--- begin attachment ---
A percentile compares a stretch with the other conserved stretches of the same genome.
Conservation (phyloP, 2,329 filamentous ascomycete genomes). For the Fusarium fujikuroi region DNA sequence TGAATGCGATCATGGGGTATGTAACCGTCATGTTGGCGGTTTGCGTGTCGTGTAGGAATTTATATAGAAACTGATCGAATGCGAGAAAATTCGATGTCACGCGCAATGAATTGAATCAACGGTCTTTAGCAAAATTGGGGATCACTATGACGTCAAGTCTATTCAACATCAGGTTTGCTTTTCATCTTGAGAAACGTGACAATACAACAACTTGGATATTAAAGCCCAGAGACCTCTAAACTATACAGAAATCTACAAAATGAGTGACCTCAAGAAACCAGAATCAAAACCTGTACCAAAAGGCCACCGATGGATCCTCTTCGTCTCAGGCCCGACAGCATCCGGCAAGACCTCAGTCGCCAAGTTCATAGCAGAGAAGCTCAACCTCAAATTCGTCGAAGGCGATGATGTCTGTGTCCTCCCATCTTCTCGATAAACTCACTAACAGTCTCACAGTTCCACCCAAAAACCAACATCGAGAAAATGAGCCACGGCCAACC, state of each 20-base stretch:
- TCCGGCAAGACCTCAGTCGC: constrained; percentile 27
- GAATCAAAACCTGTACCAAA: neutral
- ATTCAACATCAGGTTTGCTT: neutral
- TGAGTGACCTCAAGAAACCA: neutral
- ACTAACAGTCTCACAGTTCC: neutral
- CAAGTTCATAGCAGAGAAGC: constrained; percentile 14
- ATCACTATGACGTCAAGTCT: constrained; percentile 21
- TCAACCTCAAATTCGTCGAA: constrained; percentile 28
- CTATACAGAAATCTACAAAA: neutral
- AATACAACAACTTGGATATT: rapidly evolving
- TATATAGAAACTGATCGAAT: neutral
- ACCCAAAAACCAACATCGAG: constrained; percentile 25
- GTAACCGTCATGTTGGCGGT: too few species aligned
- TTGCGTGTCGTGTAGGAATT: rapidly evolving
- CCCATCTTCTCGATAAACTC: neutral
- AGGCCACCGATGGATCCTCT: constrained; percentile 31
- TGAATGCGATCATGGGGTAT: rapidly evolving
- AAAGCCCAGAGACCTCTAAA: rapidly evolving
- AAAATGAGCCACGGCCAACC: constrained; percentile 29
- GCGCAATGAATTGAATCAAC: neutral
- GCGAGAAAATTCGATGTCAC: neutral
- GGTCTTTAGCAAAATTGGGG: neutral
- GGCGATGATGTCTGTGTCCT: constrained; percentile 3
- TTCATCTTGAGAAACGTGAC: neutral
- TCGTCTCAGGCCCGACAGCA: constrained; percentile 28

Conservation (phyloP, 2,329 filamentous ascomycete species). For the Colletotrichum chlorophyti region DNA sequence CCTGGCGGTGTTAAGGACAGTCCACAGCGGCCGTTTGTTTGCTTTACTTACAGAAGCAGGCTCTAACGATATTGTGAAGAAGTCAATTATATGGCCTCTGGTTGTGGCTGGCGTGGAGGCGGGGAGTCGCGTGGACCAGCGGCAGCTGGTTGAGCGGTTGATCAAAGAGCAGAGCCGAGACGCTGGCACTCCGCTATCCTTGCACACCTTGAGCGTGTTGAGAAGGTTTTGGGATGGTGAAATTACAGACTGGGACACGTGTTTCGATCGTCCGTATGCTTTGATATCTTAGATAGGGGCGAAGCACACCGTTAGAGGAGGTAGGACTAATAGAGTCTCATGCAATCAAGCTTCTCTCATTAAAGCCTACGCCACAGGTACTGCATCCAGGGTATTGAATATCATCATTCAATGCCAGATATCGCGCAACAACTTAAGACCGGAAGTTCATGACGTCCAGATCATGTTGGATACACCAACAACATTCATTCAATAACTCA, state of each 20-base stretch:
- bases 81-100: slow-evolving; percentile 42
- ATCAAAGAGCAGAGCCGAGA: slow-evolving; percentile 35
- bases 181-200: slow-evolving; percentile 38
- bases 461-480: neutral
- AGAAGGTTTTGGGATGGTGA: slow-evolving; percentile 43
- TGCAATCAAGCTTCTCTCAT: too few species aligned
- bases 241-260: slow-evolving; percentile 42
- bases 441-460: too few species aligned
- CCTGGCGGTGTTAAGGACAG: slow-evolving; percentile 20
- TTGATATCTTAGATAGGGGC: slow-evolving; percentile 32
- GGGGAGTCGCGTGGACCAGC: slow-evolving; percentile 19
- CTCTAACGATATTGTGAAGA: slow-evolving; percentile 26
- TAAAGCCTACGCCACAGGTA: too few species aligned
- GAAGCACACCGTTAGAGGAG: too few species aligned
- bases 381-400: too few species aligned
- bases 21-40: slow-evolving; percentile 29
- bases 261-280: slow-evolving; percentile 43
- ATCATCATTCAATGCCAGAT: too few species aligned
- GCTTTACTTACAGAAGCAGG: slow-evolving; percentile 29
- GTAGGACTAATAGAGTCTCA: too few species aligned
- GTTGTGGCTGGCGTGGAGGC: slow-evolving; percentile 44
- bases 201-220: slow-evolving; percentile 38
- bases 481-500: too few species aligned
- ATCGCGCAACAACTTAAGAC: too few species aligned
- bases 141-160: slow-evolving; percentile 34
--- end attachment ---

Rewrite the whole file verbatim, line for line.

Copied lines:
A percentile compares a stretch with the other conserved stretches of the same genome.
Conservation (phyloP, 2,329 filamentous ascomycete genomes). For the Fusarium fujikuroi region DNA sequence TGAATGCGATCATGGGGTATGTAACCGTCATGTTGGCGGTTTGCGTGTCGTGTAGGAATTTATATAGAAACTGATCGAATGCGAGAAAATTCGATGTCACGCGCAATGAATTGAATCAACGGTCTTTAGCAAAATTGGGGATCACTATGACGTCAAGTCTATTCAACATCAGGTTTGCTTTTCATCTTGAGAAACGTGACAATACAACAACTTGGATATTAAAGCCCAGAGACCTCTAAACTATACAGAAATCTACAAAATGAGTGACCTCAAGAAACCAGAATCAAAACCTGTACCAAAAGGCCACCGATGGATCCTCTTCGTCTCAGGCCCGACAGCATCCGGCAAGACCTCAGTCGCCAAGTTCATAGCAGAGAAGCTCAACCTCAAATTCGTCGAAGGCGATGATGTCTGTGTCCTCCCATCTTCTCGATAAACTCACTAACAGTCTCACAGTTCCACCCAAAAACCAACATCGAGAAAATGAGCCACGGCCAACC, state of each 20-base stretch:
- TCCGGCAAGACCTCAGTCGC: constrained; percentile 27
- GAATCAAAACCTGTACCAAA: neutral
- ATTCAACATCAGGTTTGCTT: neutral
- TGAGTGACCTCAAGAAACCA: neutral
- ACTAACAGTCTCACAGTTCC: neutral
- CAAGTTCATAGCAGAGAAGC: constrained; percentile 14
- ATCACTATGACGTCAAGTCT: constrained; percentile 21
- TCAACCTCAAATTCGTCGAA: constrained; percentile 28
- CTATACAGAAATCTACAAAA: neutral
- AATACAACAACTTGGATATT: rapidly evolving
- TATATAGAAACTGATCGAAT: neutral
- ACCCAAAAACCAACATCGAG: constrained; percentile 25
- GTAACCGTCATGTTGGCGGT: too few species aligned
- TTGCGTGTCGTGTAGGAATT: rapidly evolving
- CCCATCTTCTCGATAAACTC: neutral
- AGGCCACCGATGGATCCTCT: constrained; percentile 31
- TGAATGCGATCATGGGGTAT: rapidly evolving
- AAAGCCCAGAGACCTCTAAA: rapidly evolving
- AAAATGAGCCACGGCCAACC: constrained; percentile 29
- GCGCAATGAATTGAATCAAC: neutral
- GCGAGAAAATTCGATGTCAC: neutral
- GGTCTTTAGCAAAATTGGGG: neutral
- GGCGATGATGTCTGTGTCCT: constrained; percentile 3
- TTCATCTTGAGAAACGTGAC: neutral
- TCGTCTCAGGCCCGACAGCA: constrained; percentile 28

Conservation (phyloP, 2,329 filamentous ascomycete species). For the Colletotrichum chlorophyti region DNA sequence CCTGGCGGTGTTAAGGACAGTCCACAGCGGCCGTTTGTTTGCTTTACTTACAGAAGCAGGCTCTAACGATATTGTGAAGAAGTCAATTATATGGCCTCTGGTTGTGGCTGGCGTGGAGGCGGGGAGTCGCGTGGACCAGCGGCAGCTGGTTGAGCGGTTGATCAAAGAGCAGAGCCGAGACGCTGGCACTCCGCTATCCTTGCACACCTTGAGCGTGTTGAGAAGGTTTTGGGATGGTGAAATTACAGACTGGGACACGTGTTTCGATCGTCCGTATGCTTTGATATCTTAGATAGGGGCGAAGCACACCGTTAGAGGAGGTAGGACTAATAGAGTCTCATGCAATCAAGCTTCTCTCATTAAAGCCTACGCCACAGGTACTGCATCCAGGGTATTGAATATCATCATTCAATGCCAGATATCGCGCAACAACTTAAGACCGGAAGTTCATGACGTCCAGATCATGTTGGATACACCAACAACATTCATTCAATAACTCA, state of each 20-base stretch:
- bases 81-100: slow-evolving; percentile 42
- ATCAAAGAGCAGAGCCGAGA: slow-evolving; percentile 35
- bases 181-200: slow-evolving; percentile 38
- bases 461-480: neutral
- AGAAGGTTTTGGGATGGTGA: slow-evolving; percentile 43
- TGCAATCAAGCTTCTCTCAT: too few species aligned
- bases 241-260: slow-evolving; percentile 42
- bases 441-460: too few species aligned
- CCTGGCGGTGTTAAGGACAG: slow-evolving; percentile 20
- TTGATATCTTAGATAGGGGC: slow-evolving; percentile 32
- GGGGAGTCGCGTGGACCAGC: slow-evolving; percentile 19
- CTCTAACGATATTGTGAAGA: slow-evolving; percentile 26
- TAAAGCCTACGCCACAGGTA: too few species aligned
- GAAGCACACCGTTAGAGGAG: too few species aligned
- bases 381-400: too few species aligned
- bases 21-40: slow-evolving; percentile 29
- bases 261-280: slow-evolving; percentile 43
- ATCATCATTCAATGCCAGAT: too few species aligned
- GCTTTACTTACAGAAGCAGG: slow-evolving; percentile 29
- GTAGGACTAATAGAGTCTCA: too few species aligned
- GTTGTGGCTGGCGTGGAGGC: slow-evolving; percentile 44
- bases 201-220: slow-evolving; percentile 38
- bases 481-500: too few species aligned
- ATCGCGCAACAACTTAAGAC: too few species aligned
- bases 141-160: slow-evolving; percentile 34